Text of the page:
of the risk identification process is to generate a comprehensive
list of risks that might affect the University's objectives and
operations. These risks are then considered in more detail, to
identify their potential consequence.
Some tips for identifying risks include:
- Workshop the risks in the risk library one-by-one in round
- Obtain reasonable proof of assertions made by individuals,
before treating them as facts
- Consider the history of losses at departmental level
- Make personal observations if practicable
Each description should be a concise statement incorporating two parts:
- A description of the risk (eg: A key member of the faculty leaves with
limited notice taking course notes)
- A description of the primary consequence (eg: business interruption
and re-creation of course notes)
Approaches used to identify risks include checklists, judgments based
on experience and records, flow charts, brainstorming, interviews,
workshops, systems analysis and scenario analysis.
The University has identified categories of risk that reflect its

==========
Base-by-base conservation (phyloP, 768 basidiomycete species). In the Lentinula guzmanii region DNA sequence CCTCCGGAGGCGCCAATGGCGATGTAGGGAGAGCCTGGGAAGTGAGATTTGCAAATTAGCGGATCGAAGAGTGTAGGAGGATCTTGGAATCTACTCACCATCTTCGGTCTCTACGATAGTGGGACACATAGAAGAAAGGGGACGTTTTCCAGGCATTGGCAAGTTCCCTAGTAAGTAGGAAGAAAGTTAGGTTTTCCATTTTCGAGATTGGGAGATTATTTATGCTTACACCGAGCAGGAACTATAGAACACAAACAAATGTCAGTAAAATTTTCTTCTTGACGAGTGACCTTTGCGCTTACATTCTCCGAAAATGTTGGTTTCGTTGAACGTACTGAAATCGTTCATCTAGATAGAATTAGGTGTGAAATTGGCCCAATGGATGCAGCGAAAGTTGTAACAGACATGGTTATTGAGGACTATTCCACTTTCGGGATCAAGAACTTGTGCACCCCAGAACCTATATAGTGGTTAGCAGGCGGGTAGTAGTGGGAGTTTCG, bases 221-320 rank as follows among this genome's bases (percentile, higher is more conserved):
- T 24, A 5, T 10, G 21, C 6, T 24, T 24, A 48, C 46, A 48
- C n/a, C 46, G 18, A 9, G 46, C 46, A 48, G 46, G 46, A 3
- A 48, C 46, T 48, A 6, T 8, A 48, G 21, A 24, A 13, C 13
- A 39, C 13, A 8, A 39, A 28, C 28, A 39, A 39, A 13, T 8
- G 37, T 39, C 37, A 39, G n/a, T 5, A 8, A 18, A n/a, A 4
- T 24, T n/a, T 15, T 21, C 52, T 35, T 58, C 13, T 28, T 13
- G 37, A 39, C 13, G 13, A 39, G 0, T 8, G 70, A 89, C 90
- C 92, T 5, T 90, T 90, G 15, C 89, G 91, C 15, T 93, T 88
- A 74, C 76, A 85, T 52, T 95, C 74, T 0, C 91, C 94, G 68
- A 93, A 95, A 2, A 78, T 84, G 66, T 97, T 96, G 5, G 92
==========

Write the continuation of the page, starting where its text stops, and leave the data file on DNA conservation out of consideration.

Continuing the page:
current environment. These are summarized diagrammatically below
in Figure 2. These categories assist in risk identification and
provide a basis for organizing and reporting findings. These categories
be subject to periodic review to ensure they continue to reflect
the University's environment.
Risk will be rated according to estimates of likelihood, consequence and
The objective of this analysis is to prioritize risks into relevant rating
levels. This rating will be used to focus attention primarily on
Although low and medium risks may not be subject to further risk management
processes, it is important that they are documented and added to
the risk profile to demonstrate the completeness of the risk analysis.
|Interruption to Research